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§5.8. Line breaks and paragraph breaks

Inform controls the flow of text being said so that it will read, to the player, in a natural way. There are two principles:

(a) pieces of text ending with full stop, exclamation or question marks will be followed by line breaks (or "new lines", as some computer programming languages would call them); and

(b) pieces of text produced by different rules in Inform will be separated by paragraph breaks.

The effect is that authors can forget about paragraph spacing most of the time, but the mechanism is not impossible to fool, so text substitutions are provided to override the usual principles. First, to manipulate line breaks:

say "[line break]"

This text substitution produces a line break. Example:

"There is an endless sense of[line break]falling and[line break]falling."

Line breaks are not paragraph breaks, so the result is:

There is an endless sense of
falling and

with no extra vertical spacing between these lines.

say "[no line break]"

This text substitution produces no text. It's used only for a side-effect: it prevents a line break where Inform might otherwise assume one. Example:

"The chorus sing [one of]Jerusalem[or]Rule, Britannia![no line break][at random]."

Here the "[no line break]" stops Inform from thinking that the exclamation mark means a sentence ending - it's part of the name of the song "Rule, Britannia!". So we get

The chorus sing Rule, Britannia!.

with no line break between the "!" and ".".

And similarly for paragraph breaks. Because Inform can be pretty trigger-happy with these, the first need is for a way to stop them:

say "[run paragraph on]"

This text substitution produces no text. It's used only for a side-effect: it prevents a paragraph break occurring after the present text is printed, in case Inform might be tempted to place one there. Example:

Before taking something, say "Very well. [run paragraph on]".

This allows the reply to, say, TAKE ENVELOPE to be

Very well. Taken.

rather than

Very well.


which is how texts produced by different rules would normally be shown. (It's a traditional printer's term. See Oldfield's Manual of Typography, 1892, under "When two paragraphs are required to be made into one, or, in technical language, 'to run on'.")

But sometimes we actually want paragraph breaks in unexpected places. One way is to force them outright:

say "[paragraph break]"

This text substitution produces a paragraph break. Example:

"This is not right.[paragraph break]No, something is terribly wrong."

Paragraph breaks have a little vertical spacing in them, unlike mere line breaks, so the result is:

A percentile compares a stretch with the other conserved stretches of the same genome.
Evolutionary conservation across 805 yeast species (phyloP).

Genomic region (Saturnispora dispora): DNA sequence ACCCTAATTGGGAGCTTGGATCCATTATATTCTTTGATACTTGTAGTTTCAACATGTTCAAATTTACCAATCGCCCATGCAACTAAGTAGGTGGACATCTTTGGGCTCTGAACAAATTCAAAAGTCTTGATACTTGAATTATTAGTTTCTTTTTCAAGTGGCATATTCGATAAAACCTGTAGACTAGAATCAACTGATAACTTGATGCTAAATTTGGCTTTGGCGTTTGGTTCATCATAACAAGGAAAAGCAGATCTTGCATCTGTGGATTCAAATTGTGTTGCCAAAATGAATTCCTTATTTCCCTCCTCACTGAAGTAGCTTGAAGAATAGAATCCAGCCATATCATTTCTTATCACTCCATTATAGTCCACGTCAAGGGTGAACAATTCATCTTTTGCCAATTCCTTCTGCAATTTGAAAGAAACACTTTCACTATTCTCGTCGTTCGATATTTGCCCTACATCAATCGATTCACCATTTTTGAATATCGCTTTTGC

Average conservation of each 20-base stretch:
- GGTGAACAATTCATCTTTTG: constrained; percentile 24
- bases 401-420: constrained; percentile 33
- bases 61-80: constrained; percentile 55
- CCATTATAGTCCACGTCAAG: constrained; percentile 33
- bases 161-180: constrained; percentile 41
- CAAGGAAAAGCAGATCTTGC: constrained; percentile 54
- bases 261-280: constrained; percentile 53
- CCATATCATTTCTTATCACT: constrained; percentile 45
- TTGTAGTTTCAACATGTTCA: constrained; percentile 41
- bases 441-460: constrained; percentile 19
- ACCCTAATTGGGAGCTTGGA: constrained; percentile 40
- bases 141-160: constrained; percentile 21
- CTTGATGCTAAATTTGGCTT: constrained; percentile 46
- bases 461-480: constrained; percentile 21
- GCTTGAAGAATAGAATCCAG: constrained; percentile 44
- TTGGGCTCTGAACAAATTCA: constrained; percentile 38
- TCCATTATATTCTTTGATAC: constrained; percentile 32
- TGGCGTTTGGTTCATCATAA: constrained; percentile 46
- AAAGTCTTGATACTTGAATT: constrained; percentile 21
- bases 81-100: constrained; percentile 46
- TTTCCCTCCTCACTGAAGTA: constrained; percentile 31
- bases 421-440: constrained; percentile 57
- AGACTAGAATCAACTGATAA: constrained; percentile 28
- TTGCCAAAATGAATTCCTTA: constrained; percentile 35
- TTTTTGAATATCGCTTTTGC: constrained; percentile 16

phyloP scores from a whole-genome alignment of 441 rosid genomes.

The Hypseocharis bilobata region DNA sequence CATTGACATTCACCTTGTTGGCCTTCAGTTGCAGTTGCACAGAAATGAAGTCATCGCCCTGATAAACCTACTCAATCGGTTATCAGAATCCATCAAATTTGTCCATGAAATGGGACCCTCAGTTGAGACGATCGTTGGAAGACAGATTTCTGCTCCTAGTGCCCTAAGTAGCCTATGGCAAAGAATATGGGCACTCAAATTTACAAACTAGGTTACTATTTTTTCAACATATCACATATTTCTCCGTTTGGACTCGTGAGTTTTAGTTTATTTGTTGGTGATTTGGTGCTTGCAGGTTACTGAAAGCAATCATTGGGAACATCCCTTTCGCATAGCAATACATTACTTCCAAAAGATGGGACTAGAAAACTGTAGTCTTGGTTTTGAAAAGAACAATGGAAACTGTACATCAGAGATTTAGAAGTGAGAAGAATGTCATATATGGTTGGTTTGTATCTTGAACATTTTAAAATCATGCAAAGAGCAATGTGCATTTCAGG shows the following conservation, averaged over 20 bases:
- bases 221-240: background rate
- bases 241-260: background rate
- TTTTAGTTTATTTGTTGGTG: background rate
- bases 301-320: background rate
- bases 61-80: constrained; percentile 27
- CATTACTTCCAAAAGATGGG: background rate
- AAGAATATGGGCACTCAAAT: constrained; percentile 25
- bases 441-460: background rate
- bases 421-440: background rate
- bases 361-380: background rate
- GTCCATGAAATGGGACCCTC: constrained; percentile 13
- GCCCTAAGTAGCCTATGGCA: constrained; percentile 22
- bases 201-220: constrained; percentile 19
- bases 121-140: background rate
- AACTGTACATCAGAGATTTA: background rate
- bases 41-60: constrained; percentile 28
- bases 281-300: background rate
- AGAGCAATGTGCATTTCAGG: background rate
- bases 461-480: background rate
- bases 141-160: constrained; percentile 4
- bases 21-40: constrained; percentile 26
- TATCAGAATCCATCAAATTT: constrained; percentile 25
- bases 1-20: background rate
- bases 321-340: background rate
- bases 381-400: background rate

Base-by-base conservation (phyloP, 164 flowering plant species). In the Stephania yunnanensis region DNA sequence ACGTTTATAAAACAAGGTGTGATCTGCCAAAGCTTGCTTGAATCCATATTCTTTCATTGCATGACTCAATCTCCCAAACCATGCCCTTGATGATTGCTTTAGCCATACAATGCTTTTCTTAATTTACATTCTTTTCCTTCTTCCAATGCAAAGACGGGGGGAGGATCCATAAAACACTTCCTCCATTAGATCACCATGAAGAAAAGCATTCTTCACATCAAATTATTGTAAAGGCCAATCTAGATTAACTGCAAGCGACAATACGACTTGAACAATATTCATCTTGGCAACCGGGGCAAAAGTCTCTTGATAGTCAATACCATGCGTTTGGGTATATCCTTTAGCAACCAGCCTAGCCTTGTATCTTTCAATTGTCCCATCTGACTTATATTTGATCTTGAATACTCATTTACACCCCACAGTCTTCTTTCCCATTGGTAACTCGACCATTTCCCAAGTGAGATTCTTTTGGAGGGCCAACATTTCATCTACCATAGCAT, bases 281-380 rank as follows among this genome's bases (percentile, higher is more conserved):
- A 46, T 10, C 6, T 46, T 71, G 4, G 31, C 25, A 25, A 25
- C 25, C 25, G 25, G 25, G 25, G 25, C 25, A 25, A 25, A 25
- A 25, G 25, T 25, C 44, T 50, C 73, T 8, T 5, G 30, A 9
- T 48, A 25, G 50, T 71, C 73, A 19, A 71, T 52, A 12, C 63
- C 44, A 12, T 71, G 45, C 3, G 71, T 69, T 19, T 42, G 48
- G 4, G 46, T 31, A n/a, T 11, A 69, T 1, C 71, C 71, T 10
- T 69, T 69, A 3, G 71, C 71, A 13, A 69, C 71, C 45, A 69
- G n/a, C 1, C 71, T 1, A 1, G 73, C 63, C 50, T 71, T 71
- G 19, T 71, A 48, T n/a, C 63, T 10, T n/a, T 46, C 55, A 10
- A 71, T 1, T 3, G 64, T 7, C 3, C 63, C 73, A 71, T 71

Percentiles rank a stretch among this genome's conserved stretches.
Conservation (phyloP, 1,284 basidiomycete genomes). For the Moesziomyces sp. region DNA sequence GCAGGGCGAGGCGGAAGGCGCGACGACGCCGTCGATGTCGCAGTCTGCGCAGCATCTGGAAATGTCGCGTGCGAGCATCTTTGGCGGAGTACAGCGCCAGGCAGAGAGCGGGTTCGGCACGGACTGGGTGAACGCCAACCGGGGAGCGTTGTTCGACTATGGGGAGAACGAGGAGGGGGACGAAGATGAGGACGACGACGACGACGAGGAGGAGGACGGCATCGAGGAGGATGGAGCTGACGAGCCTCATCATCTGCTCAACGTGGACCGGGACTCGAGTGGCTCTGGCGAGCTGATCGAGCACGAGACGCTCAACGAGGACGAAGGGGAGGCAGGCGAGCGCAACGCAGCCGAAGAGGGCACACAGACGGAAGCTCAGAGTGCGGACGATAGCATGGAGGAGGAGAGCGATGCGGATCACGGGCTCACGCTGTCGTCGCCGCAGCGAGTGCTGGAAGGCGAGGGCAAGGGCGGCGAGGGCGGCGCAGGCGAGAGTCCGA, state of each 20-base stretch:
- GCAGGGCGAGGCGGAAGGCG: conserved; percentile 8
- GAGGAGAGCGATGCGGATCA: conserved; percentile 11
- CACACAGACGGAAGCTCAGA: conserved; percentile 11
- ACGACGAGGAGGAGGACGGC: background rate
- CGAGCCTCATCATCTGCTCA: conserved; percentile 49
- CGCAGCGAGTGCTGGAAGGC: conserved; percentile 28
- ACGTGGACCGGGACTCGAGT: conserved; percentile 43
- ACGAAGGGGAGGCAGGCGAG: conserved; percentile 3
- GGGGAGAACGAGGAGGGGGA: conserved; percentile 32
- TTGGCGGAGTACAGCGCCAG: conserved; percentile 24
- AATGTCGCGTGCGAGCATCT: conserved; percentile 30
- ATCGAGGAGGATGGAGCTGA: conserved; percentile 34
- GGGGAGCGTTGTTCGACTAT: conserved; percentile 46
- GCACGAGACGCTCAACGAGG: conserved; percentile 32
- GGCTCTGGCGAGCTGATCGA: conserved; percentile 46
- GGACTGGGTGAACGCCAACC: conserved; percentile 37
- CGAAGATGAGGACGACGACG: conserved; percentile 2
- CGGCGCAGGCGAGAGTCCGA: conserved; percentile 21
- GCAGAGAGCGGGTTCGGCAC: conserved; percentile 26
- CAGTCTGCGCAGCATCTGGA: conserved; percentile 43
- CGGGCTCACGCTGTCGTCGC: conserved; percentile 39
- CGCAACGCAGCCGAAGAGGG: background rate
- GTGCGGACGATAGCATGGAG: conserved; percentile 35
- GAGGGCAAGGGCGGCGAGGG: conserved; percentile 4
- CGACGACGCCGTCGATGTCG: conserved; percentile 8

This is not right.

No, something is terribly wrong.

More subtly, we can give Inform the option:

say "[conditional paragraph break]"

This text substitution either produces a paragraph break, or no text at all. It marks a place where Inform can put a paragraph break if necessary; in effect it simulates what Inform does every time a "before" or similar rule finishes. If there i text already printed, and text then follows on, a paragraph break is made. But if not, nothing is done. This is sometimes useful when producing a large amount of text which changes with the circumstances so that it is hard to predict in advance whether a paragraph break is needed or not.

Really finicky authors might possibly want to know this:

if a paragraph break is pending:

This condition is true if text has recently been said in such a way that Inform expects to add a paragraph break at the next opportunity (for instance when the present rule ends and another one says something, or when a "[conditio al paragraph break]" is made).

Finally, there are two special sorts of paragraph break for special circumstances. They are mainly used by the Standard Rules, and imitate the textual layout styles of traditional IF.

say "[command clarification break]"

This text substitution produces a line break, and then also a paragraph break if the text immediately following is a room description brought about by having gone to to a different room and looking around, in which case a line break should be dded. In traditional IF, this is used when clarifying what Inform thinks the player intended by a given command. Example:

say "(first opening [the noun])[command clarification break]";

might result in

(first opening the valise)
You rummage through the valise for tickets, but find nothing.

say "[run paragraph on with special look spacing]"

This text substitution produces no text. It's used only for a side-effect: it indicates that the current printing position does not follow a skipped line, and that further material is expected which will run on from the previous paragraph, but that if no furt er material turns up then a skipped line would be needed before the next command prompt. (It's very likely that only the Standard Rules will ever need this.)

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**ExampleBeekeeper's Apprentice
Making the SEARCH command examine all the scenery in the current location.